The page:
There were stories of being stuck in flooding in the south, snowstorms in the Rockies, running low on gas coming through the desert and horror tales of “rollerskaters,” motorists driving four-wheel vehicles.
”They think the road belongs to them,” said one trucker of “rollerskaters.”
But there was another gripe on the truckers’ mind Jan. 23, their unofficial axiom: If your wheels ain’t turning, you ain’t making money. With portions of Interstates 77 and 79 closed and West Virginia under a state of emergency, wheels were not turning.
Hundreds of truckers were parked at the travel plaza the last couple of days as Winter Storm Jonas bombarded the region with more than a foot of snow in two days. The truckers were restless, antsy and ready to hit the interstate to deliver their haul to destinations from the East Coast to the Midwest.
While many were not happy with being stranded, they knew of the consequences. Between 150 and 200 tractor-trailers were stuck on Interstate 77 north of Charleston the night of Jan. 22, causing a portion of the highway to close for several hours.
”I want to get back on the road, but it’s safety first,” said James Hudgins, who was hauling tons of frozen food from Virginia Beach, Va., to Seymour, Ind.
Hudgins said independent truckers lose money when stranded by bad weather because they don’t meet their delivery target. Many agreements have clauses, docking them for missing a delivery time.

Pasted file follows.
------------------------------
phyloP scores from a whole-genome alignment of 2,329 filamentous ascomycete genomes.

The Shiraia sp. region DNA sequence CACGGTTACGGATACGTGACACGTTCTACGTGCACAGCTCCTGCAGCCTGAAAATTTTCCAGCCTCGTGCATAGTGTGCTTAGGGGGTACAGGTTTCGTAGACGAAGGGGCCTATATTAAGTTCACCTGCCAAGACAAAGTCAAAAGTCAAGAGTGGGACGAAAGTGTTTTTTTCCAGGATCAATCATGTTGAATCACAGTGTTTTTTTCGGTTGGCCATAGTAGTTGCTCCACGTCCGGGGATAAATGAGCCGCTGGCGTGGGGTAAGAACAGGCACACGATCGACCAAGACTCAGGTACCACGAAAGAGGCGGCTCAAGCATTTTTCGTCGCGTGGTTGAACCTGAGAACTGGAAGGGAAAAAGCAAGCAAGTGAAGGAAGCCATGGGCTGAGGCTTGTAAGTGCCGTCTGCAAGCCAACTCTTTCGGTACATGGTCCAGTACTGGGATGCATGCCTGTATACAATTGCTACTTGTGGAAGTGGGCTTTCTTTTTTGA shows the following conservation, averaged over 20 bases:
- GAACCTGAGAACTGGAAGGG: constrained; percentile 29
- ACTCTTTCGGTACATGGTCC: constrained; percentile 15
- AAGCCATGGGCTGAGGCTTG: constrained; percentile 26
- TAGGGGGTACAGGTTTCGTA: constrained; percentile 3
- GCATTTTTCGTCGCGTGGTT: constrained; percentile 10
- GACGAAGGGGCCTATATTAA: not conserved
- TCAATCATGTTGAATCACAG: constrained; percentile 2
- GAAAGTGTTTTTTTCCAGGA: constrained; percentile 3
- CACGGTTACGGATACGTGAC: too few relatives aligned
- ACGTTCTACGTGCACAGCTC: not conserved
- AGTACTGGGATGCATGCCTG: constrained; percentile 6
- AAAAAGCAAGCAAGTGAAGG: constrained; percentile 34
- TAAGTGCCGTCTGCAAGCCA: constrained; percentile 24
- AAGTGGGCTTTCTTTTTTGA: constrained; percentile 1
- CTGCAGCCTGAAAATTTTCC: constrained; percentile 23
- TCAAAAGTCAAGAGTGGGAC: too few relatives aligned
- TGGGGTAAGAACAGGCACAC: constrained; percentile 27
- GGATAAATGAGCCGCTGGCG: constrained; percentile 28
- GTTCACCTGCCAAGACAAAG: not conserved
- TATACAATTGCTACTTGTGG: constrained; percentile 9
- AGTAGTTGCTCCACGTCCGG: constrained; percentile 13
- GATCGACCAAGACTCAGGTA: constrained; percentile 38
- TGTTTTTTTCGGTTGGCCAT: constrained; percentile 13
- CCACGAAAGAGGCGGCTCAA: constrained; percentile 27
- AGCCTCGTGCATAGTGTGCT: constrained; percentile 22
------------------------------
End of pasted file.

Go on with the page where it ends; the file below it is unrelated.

Not only does bad weather cause them to stop moving, it often slows truckers down to about 35 miles per hour in mountainous areas such as southern West Virginia.
”Thirty-five, it’s slow and easy,” said another trucker, Patrick Miles, who was on a short run transporting chemicals from Roanoke, Va., to Charleston before becoming stranded in Beckley.
”True,” agreed Hudgins.
Miles said the weather was bad when he left Roanoke Jan. 22, but he thought since it was less than a 200-mile trip, he could make it. Not so. A trip that normally takes three hours was going on 20 hours around 1 p.m. Jan. 23.
”Safety is always a factor,” Miles said.
Standing nearby, shaking his head in agreement, was Kosta Ustazalkov, a driver for Ashley Furniture Co. Ustazalkov, who lives in Wisconsin, was a few hours shy of his North Carolina destination when he pulled into the Beckley Plaza Center the night of Jan. 21 for food and rest. When he woke up the morning of Jan. 22, he knew his 18 wheels would not be turning.
”Park it and wait until everything is over,” he said.
Ustazalkov, who has 14 years of experience driving a truck, said every winter storm is different. To determine whether to stay or pull out, he depends on weather-related websites and other truckers who just came from his destination area.
”I don’t want to take any chances,” said Ustazalkov.
The West Virginia Turnpike Authority reported numerous accidents closer to Charleston, but said Beckley had two minor crashes with no injuries. At no time, an operations employee said, were the interstate’s turnaround spots used, as they were not needed.
The Turnpike Authority installed four gates along the 88-mile toll road after the 2009 storm that stranded motorists all along the highway for 18 hours or more. The gates allow motorists to make U-turns and head back in the direction of their origin.
Across the region, 911 dispatchers reported only minor accidents, mainly off the road or minor fender benders, with minor injuries.
“I guess people listened when we said stay home, don’t go out if you don’t need to,” a dispatcher in Summers County said.